Printed circuit boards of various sizes can be found in every type of electronic device, from your television and iPad to your computer and mobile device. Their main purpose is to form a connection between different components. Whether you realize it or not, your devices would be completely useless if their PCBs’ design and fabrication were not executed correctly.
But even as commonplace as they are, PCBs are still something of a mystery to many people. For one, they’re buried inside electronic devices and equipment where few people actually see them and the amazing work that they carry out on a daily basis. Perhaps this is why there are a number of myths floating around about PCBs that need to be dispelled. Unless you create printed circuit boards yourself, you might give in to the popular misconceptions. With that in mind, let’s look at some of the top PCB myths so that you can get your facts straight and gain new perspectives on these little electronic wonders.
1. The Same Design Rules Apply to Every PCB Assembly
Though the majority of multi-player boards comply with the most common amount of layers, i.e. 4, 6, 8, or 10, it doesn’t mean that the same design rules apply to every printed circuit board. Some boards require the maker to keep base material stability in mind, while others need to account for the reduction of stress. To prevent design-related pitfalls, it’s a good idea to work with reliable PCB assembly providers from the get-go.
2. Components Can Be Fixed Anywhere On the Board
This is false, as each PCB component needs to be housed in a certain area to ensure it functions with the electrical scheme of the board. A common layout error is to neglect the height of the component and its placement in comparison with the board case or neighboring circuit boards. Components near the schematic should also be in close proximity when it comes to the layout. Overall, every component needs to be strategically placed on the board for them to work at maximum efficiency.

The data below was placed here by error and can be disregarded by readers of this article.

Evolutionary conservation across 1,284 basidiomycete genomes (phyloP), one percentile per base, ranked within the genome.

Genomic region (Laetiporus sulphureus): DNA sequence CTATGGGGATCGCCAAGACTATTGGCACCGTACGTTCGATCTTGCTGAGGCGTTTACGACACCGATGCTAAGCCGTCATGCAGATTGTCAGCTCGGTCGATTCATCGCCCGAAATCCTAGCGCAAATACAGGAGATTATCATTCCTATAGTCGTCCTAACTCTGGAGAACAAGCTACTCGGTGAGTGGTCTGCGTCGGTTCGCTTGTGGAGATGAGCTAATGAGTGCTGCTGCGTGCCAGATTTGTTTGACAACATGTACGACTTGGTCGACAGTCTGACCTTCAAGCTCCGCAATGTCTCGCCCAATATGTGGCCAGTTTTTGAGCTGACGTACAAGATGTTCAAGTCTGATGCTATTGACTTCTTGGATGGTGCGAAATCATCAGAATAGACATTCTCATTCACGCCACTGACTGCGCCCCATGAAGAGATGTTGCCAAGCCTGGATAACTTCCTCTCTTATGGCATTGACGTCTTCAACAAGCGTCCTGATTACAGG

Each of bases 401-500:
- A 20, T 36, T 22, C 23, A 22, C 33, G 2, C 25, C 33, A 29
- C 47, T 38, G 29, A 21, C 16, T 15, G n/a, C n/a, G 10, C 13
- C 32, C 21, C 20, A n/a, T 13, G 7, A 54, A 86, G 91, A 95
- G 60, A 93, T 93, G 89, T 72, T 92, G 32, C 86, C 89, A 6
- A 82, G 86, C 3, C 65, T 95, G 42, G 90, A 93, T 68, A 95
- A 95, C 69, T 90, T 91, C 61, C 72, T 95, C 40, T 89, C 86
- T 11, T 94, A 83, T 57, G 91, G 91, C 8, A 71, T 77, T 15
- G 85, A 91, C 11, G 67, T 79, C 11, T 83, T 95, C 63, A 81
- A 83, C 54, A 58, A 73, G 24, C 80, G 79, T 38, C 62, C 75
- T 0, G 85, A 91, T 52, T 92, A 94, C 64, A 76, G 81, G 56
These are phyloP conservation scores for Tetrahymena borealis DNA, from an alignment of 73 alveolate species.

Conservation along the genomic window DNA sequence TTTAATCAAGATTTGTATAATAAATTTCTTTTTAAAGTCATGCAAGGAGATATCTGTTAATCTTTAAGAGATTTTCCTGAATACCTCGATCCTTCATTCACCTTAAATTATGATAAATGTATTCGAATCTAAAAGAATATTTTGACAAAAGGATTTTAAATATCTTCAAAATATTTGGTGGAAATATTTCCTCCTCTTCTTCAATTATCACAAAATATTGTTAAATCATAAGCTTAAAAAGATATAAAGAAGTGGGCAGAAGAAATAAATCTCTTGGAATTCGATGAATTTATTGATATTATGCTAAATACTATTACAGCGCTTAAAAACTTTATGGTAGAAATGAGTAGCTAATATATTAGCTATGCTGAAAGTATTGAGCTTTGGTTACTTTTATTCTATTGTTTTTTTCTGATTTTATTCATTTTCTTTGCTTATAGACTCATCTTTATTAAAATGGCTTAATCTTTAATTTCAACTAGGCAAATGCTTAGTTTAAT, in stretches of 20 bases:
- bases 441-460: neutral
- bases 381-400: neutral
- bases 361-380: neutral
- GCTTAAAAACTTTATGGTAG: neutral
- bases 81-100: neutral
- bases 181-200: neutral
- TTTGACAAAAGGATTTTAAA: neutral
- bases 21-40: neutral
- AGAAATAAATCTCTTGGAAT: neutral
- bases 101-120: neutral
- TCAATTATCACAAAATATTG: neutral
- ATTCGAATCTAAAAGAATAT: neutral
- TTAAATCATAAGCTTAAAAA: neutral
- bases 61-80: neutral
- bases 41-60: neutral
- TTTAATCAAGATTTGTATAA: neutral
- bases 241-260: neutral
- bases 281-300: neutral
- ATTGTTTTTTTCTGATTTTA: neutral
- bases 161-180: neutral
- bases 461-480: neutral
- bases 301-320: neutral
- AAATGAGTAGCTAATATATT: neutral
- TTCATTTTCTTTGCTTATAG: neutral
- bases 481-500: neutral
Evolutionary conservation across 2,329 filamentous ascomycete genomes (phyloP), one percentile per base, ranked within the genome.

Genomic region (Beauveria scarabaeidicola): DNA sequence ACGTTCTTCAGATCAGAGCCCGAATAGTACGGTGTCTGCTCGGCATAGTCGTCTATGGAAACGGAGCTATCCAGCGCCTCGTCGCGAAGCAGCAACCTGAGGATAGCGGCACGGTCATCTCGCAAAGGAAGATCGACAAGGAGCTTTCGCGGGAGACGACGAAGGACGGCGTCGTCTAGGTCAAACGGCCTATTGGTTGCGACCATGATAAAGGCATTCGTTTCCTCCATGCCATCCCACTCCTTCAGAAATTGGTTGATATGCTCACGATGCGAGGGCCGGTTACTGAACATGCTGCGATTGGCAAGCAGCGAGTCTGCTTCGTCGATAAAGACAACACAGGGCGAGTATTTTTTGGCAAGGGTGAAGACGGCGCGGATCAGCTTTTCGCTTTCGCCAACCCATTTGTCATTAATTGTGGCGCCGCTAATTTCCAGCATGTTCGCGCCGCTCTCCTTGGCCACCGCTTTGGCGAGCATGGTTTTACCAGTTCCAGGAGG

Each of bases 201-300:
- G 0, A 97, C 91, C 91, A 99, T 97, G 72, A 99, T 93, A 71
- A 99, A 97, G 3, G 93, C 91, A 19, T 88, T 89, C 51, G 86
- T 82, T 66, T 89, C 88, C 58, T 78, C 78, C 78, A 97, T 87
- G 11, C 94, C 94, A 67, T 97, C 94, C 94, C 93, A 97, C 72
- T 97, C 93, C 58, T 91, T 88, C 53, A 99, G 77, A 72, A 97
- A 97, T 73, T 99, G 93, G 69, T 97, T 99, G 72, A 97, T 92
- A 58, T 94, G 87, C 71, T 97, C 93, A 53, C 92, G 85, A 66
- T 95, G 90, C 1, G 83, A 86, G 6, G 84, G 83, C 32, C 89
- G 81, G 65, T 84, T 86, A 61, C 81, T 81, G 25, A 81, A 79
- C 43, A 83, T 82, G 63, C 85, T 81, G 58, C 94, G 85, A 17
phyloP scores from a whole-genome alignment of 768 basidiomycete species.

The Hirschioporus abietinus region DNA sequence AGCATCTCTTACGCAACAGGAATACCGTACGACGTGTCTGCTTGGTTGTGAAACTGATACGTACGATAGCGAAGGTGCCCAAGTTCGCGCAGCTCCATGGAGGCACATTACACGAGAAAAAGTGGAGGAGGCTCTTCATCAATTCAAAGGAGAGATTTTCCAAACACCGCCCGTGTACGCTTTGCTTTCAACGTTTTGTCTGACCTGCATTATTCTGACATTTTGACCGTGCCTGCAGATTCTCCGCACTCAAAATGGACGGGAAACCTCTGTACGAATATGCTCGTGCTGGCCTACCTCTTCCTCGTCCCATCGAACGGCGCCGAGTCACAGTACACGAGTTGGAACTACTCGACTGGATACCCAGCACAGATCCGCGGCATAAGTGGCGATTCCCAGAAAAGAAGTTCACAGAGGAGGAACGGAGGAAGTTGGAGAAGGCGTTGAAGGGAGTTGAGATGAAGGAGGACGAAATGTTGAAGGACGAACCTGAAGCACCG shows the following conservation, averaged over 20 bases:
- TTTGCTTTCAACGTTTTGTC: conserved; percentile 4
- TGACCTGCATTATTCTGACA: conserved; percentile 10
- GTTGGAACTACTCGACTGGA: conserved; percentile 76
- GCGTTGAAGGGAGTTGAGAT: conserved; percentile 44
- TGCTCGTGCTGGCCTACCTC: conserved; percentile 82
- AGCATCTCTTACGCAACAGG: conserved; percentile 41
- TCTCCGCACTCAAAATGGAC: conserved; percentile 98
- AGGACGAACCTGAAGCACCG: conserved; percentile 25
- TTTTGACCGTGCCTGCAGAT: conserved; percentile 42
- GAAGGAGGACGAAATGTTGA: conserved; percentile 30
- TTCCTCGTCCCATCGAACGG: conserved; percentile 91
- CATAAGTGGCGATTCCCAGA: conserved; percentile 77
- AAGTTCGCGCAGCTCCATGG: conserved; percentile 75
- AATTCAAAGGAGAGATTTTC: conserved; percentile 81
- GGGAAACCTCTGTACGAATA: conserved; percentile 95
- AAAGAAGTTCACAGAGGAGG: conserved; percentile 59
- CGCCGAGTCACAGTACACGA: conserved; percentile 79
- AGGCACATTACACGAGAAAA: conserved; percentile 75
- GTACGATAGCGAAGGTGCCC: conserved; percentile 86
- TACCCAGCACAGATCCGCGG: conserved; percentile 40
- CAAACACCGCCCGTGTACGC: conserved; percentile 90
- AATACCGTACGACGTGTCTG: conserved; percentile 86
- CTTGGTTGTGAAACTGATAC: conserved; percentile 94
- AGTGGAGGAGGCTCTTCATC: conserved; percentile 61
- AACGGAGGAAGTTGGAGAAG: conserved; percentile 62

3. Grouping Similar Parts in a PCB is a Smart Use of Space
On paper, it may seem like grouping similar PCB parts in a common space is the best use of that area, but as we’ve previously discussed, the parts should be placed in relative proximity to their space in the schematic. This is to limit the distance that the signal should travel and eliminate unwanted routing on the board. This is also applicable to microcontrollers and the accompanying caps. Reducing the trace lengths between the controller and the cap decouples the power supply’s noise, producing a better outcome. Therefore, it’s essential to take a logical approach when it comes to the grouping of your PCB parts.
4. Every Part Published in a Library Is Suitable to Be Placed On a Layout
Unfortunately, not all parts published in the library are alike. It’s common to find discrepancies between the technical datasheet and the footprint of PCB components. It could be a matter of orientation, pin assignments, or even the size. While everything may look good at the layout phase, the physical part may not fit into the component’s footprint, resulting in spin revisions and delays. The best way to address this is to match the parts with the datasheet. This is critical, as it only takes one bad part to demolish the work.